The opening of a spot on the Supreme Court provides a great opportunity for legal commentators to be heard by an audience they normally don’t reach. I assume this explains Jeffrey Rosen’s gossipy piece about Judge Sonia Sotomayor. Rosen reports that some former clerks on Sotomayor’s court (the Second Circuit Court of Appeals) consider her, in the words of one, “not that smart and kind of a bully on the bench.”
I’m not in a position to judge the truth of this assessment, but I rate its value as very low. Law clerks as a group tend to be arrogant, self-important, and immature (fortunately, many shed these traits when they grow up). And, like other sources in these matters, their reports may be based more on a personal preference, such as the elevation of an academic, than on a good faith assessment of Judge Sotomayor.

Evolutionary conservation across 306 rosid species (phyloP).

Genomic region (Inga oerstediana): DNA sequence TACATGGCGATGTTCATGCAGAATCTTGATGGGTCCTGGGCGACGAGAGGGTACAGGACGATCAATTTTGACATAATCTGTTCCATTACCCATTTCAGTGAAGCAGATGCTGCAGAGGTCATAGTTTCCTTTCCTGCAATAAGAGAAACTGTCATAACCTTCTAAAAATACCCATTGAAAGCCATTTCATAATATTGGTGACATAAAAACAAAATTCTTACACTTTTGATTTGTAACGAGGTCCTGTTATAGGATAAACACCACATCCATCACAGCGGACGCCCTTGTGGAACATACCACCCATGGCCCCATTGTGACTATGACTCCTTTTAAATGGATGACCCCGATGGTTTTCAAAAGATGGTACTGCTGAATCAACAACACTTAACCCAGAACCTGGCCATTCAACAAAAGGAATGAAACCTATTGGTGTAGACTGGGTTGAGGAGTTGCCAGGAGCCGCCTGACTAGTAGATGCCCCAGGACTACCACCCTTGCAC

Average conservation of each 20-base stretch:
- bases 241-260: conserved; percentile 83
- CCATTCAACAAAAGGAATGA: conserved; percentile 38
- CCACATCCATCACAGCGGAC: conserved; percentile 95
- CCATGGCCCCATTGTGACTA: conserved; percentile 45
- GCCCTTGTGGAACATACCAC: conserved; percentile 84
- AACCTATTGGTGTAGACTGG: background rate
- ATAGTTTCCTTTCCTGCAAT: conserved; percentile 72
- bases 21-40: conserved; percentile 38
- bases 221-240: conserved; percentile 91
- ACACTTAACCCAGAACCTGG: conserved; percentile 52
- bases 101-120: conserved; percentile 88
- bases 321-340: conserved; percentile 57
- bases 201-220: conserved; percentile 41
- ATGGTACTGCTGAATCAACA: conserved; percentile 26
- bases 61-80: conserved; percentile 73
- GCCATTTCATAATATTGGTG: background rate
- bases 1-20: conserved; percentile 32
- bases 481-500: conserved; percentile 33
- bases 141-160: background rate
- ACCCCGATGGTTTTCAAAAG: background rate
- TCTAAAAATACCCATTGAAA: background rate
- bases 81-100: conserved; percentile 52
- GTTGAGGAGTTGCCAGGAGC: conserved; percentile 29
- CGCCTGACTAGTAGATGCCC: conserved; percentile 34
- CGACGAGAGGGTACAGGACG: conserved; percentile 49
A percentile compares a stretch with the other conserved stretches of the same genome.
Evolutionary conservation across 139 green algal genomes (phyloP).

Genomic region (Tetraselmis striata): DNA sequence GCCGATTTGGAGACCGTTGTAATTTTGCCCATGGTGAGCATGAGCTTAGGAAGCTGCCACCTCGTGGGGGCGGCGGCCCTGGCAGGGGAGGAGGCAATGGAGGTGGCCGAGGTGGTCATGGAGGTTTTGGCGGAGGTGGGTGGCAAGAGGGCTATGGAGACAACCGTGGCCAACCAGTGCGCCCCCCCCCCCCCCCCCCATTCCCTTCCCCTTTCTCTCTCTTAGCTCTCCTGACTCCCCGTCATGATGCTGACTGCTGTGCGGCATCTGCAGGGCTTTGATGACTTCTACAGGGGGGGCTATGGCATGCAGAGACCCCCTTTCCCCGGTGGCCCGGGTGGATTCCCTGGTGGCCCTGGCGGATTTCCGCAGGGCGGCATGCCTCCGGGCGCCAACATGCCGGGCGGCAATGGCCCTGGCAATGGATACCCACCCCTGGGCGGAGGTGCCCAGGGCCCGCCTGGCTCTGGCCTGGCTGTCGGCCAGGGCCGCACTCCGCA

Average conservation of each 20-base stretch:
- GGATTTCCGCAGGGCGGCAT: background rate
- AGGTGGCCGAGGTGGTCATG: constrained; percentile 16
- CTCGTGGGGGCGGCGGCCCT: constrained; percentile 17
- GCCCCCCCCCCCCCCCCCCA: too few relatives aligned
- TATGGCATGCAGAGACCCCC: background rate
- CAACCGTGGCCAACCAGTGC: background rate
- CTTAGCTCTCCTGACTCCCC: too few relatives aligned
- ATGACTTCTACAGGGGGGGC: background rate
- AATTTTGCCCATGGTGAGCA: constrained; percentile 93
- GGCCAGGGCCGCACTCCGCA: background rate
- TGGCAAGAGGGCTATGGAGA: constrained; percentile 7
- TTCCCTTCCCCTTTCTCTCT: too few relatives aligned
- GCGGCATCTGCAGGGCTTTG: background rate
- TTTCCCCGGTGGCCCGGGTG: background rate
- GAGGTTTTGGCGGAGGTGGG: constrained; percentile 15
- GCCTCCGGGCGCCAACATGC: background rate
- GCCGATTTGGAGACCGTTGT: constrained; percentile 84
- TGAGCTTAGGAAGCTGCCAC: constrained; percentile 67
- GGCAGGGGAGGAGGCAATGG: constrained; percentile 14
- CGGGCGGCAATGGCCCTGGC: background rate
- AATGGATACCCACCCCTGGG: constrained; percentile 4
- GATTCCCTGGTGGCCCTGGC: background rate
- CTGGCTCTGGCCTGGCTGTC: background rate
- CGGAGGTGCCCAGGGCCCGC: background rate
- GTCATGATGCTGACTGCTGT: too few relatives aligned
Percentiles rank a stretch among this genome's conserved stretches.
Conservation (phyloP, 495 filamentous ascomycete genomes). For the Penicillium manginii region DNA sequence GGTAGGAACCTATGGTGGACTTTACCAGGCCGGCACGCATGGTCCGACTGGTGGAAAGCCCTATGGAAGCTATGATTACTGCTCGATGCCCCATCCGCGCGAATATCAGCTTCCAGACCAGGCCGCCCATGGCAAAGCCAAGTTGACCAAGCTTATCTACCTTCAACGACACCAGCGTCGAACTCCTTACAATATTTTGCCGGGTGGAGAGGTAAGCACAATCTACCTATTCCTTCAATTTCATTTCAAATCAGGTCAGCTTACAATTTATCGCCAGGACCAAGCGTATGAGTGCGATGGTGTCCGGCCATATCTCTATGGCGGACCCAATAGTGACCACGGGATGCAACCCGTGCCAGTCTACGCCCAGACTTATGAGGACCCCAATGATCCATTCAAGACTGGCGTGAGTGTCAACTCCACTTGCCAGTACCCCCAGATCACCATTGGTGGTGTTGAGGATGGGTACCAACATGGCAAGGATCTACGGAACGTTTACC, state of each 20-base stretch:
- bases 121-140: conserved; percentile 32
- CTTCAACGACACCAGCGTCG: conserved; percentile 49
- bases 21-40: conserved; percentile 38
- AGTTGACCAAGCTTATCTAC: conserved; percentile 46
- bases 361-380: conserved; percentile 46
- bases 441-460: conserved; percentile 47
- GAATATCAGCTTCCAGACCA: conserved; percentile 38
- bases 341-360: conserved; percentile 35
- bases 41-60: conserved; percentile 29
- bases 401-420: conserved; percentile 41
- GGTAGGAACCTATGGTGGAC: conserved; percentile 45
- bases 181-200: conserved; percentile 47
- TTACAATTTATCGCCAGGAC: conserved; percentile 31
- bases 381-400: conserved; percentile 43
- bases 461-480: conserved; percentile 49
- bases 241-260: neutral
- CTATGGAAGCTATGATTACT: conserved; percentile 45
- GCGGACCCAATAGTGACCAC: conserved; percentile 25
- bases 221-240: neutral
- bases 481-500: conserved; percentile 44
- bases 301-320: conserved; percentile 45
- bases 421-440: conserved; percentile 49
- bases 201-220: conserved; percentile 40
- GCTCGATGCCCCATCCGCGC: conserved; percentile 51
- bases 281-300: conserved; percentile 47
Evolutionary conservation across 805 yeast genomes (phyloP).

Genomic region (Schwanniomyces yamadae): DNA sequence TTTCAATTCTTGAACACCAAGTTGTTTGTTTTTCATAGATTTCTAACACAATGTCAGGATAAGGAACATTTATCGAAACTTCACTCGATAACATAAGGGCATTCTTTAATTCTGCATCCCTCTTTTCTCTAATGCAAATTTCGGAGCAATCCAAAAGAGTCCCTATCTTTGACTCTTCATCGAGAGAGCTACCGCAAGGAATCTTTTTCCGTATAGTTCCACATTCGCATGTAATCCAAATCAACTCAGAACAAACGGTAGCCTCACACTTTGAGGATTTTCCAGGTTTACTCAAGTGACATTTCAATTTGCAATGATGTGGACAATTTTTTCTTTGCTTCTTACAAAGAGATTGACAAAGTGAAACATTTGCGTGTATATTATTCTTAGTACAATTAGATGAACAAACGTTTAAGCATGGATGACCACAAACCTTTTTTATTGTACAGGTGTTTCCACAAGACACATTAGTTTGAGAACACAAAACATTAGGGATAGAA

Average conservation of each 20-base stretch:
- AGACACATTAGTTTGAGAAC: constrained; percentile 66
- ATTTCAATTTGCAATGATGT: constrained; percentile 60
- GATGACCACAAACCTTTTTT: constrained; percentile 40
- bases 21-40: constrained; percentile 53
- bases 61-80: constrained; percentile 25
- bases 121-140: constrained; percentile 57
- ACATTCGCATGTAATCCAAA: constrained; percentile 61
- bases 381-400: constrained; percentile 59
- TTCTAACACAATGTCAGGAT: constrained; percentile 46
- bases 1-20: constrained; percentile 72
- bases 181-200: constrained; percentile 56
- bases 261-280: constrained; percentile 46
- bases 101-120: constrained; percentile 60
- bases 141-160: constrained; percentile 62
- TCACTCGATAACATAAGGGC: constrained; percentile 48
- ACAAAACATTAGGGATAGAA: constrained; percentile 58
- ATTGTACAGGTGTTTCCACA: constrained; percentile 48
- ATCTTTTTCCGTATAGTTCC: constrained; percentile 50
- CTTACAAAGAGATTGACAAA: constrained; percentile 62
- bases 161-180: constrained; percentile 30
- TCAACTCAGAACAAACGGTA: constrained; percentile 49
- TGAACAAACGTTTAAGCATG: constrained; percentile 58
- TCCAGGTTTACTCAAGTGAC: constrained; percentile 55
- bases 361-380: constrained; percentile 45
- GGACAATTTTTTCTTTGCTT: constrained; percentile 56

The path to a valuable early assessment of a judge’s suitability for the Supreme Court lies in an evaluation of that judge’s legal opinions. In this regard, I recommend Ed Whelan’s analysis of Judge Diane Wood (Part I).